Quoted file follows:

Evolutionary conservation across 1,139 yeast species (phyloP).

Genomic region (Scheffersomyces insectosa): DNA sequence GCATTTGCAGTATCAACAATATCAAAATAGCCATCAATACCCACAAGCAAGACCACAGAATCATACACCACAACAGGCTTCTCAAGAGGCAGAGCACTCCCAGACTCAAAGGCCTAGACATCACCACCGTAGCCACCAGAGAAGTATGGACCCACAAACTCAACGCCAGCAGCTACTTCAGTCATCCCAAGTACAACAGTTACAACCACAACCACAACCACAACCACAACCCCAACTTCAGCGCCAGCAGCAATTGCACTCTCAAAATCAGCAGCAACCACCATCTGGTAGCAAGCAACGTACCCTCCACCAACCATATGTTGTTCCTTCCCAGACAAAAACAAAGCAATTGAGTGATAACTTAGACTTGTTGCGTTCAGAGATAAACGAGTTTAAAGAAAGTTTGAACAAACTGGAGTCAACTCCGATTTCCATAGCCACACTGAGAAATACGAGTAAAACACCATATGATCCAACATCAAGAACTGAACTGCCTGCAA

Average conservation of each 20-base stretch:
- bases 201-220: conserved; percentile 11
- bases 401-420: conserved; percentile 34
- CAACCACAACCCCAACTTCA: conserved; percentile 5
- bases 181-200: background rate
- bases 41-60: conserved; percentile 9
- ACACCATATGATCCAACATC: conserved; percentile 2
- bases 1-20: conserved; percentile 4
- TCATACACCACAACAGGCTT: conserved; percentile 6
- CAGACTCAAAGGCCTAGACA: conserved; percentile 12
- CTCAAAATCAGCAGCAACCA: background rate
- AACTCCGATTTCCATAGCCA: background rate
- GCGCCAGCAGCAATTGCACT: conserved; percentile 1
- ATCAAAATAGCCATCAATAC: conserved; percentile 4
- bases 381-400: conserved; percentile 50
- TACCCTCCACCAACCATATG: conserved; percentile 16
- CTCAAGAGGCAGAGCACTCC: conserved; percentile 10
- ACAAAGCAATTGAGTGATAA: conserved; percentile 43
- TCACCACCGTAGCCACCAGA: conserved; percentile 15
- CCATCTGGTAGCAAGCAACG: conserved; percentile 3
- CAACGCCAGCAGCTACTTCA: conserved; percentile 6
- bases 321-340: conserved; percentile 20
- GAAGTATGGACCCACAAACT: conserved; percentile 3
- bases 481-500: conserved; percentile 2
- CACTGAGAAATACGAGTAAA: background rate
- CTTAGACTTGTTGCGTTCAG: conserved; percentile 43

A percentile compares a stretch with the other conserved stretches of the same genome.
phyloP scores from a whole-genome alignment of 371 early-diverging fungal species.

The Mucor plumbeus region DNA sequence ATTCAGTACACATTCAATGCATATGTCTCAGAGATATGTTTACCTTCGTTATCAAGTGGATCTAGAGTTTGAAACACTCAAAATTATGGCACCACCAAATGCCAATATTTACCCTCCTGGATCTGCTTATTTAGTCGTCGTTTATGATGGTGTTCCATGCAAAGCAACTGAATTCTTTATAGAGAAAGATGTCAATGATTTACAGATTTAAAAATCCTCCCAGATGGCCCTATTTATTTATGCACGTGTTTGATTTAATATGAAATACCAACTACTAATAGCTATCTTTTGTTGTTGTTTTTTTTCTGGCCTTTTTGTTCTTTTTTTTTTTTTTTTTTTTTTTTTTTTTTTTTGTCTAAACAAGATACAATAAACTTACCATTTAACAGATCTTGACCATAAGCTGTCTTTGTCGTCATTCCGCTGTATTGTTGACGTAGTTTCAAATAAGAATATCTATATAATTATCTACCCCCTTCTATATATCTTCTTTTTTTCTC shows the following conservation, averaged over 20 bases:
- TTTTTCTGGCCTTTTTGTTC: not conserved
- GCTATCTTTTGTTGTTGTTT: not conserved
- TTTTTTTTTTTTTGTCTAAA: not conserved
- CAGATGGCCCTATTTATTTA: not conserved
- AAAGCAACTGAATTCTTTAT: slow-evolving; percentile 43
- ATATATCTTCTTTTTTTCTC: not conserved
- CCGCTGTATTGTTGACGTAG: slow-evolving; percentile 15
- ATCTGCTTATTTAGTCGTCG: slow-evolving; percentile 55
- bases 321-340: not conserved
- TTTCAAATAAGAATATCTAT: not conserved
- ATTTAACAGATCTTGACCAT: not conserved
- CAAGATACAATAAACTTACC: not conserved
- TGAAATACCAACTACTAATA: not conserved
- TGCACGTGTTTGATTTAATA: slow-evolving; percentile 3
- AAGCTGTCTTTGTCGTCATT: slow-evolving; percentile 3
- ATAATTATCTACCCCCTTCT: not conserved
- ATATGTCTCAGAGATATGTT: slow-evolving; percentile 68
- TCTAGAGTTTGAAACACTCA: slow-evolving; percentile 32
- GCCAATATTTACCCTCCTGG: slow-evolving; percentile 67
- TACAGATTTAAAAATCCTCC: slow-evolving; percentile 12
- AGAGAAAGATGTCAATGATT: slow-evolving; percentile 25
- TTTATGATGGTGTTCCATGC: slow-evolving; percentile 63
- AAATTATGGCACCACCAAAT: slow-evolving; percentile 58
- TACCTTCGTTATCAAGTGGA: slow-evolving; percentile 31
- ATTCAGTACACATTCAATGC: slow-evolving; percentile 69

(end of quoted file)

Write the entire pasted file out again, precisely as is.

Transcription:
Evolutionary conservation across 1,139 yeast species (phyloP).

Genomic region (Scheffersomyces insectosa): DNA sequence GCATTTGCAGTATCAACAATATCAAAATAGCCATCAATACCCACAAGCAAGACCACAGAATCATACACCACAACAGGCTTCTCAAGAGGCAGAGCACTCCCAGACTCAAAGGCCTAGACATCACCACCGTAGCCACCAGAGAAGTATGGACCCACAAACTCAACGCCAGCAGCTACTTCAGTCATCCCAAGTACAACAGTTACAACCACAACCACAACCACAACCACAACCCCAACTTCAGCGCCAGCAGCAATTGCACTCTCAAAATCAGCAGCAACCACCATCTGGTAGCAAGCAACGTACCCTCCACCAACCATATGTTGTTCCTTCCCAGACAAAAACAAAGCAATTGAGTGATAACTTAGACTTGTTGCGTTCAGAGATAAACGAGTTTAAAGAAAGTTTGAACAAACTGGAGTCAACTCCGATTTCCATAGCCACACTGAGAAATACGAGTAAAACACCATATGATCCAACATCAAGAACTGAACTGCCTGCAA

Average conservation of each 20-base stretch:
- bases 201-220: conserved; percentile 11
- bases 401-420: conserved; percentile 34
- CAACCACAACCCCAACTTCA: conserved; percentile 5
- bases 181-200: background rate
- bases 41-60: conserved; percentile 9
- ACACCATATGATCCAACATC: conserved; percentile 2
- bases 1-20: conserved; percentile 4
- TCATACACCACAACAGGCTT: conserved; percentile 6
- CAGACTCAAAGGCCTAGACA: conserved; percentile 12
- CTCAAAATCAGCAGCAACCA: background rate
- AACTCCGATTTCCATAGCCA: background rate
- GCGCCAGCAGCAATTGCACT: conserved; percentile 1
- ATCAAAATAGCCATCAATAC: conserved; percentile 4
- bases 381-400: conserved; percentile 50
- TACCCTCCACCAACCATATG: conserved; percentile 16
- CTCAAGAGGCAGAGCACTCC: conserved; percentile 10
- ACAAAGCAATTGAGTGATAA: conserved; percentile 43
- TCACCACCGTAGCCACCAGA: conserved; percentile 15
- CCATCTGGTAGCAAGCAACG: conserved; percentile 3
- CAACGCCAGCAGCTACTTCA: conserved; percentile 6
- bases 321-340: conserved; percentile 20
- GAAGTATGGACCCACAAACT: conserved; percentile 3
- bases 481-500: conserved; percentile 2
- CACTGAGAAATACGAGTAAA: background rate
- CTTAGACTTGTTGCGTTCAG: conserved; percentile 43

A percentile compares a stretch with the other conserved stretches of the same genome.
phyloP scores from a whole-genome alignment of 371 early-diverging fungal species.

The Mucor plumbeus region DNA sequence ATTCAGTACACATTCAATGCATATGTCTCAGAGATATGTTTACCTTCGTTATCAAGTGGATCTAGAGTTTGAAACACTCAAAATTATGGCACCACCAAATGCCAATATTTACCCTCCTGGATCTGCTTATTTAGTCGTCGTTTATGATGGTGTTCCATGCAAAGCAACTGAATTCTTTATAGAGAAAGATGTCAATGATTTACAGATTTAAAAATCCTCCCAGATGGCCCTATTTATTTATGCACGTGTTTGATTTAATATGAAATACCAACTACTAATAGCTATCTTTTGTTGTTGTTTTTTTTCTGGCCTTTTTGTTCTTTTTTTTTTTTTTTTTTTTTTTTTTTTTTTTTGTCTAAACAAGATACAATAAACTTACCATTTAACAGATCTTGACCATAAGCTGTCTTTGTCGTCATTCCGCTGTATTGTTGACGTAGTTTCAAATAAGAATATCTATATAATTATCTACCCCCTTCTATATATCTTCTTTTTTTCTC shows the following conservation, averaged over 20 bases:
- TTTTTCTGGCCTTTTTGTTC: not conserved
- GCTATCTTTTGTTGTTGTTT: not conserved
- TTTTTTTTTTTTTGTCTAAA: not conserved
- CAGATGGCCCTATTTATTTA: not conserved
- AAAGCAACTGAATTCTTTAT: slow-evolving; percentile 43
- ATATATCTTCTTTTTTTCTC: not conserved
- CCGCTGTATTGTTGACGTAG: slow-evolving; percentile 15
- ATCTGCTTATTTAGTCGTCG: slow-evolving; percentile 55
- bases 321-340: not conserved
- TTTCAAATAAGAATATCTAT: not conserved
- ATTTAACAGATCTTGACCAT: not conserved
- CAAGATACAATAAACTTACC: not conserved
- TGAAATACCAACTACTAATA: not conserved
- TGCACGTGTTTGATTTAATA: slow-evolving; percentile 3
- AAGCTGTCTTTGTCGTCATT: slow-evolving; percentile 3
- ATAATTATCTACCCCCTTCT: not conserved
- ATATGTCTCAGAGATATGTT: slow-evolving; percentile 68
- TCTAGAGTTTGAAACACTCA: slow-evolving; percentile 32
- GCCAATATTTACCCTCCTGG: slow-evolving; percentile 67
- TACAGATTTAAAAATCCTCC: slow-evolving; percentile 12
- AGAGAAAGATGTCAATGATT: slow-evolving; percentile 25
- TTTATGATGGTGTTCCATGC: slow-evolving; percentile 63
- AAATTATGGCACCACCAAAT: slow-evolving; percentile 58
- TACCTTCGTTATCAAGTGGA: slow-evolving; percentile 31
- ATTCAGTACACATTCAATGC: slow-evolving; percentile 69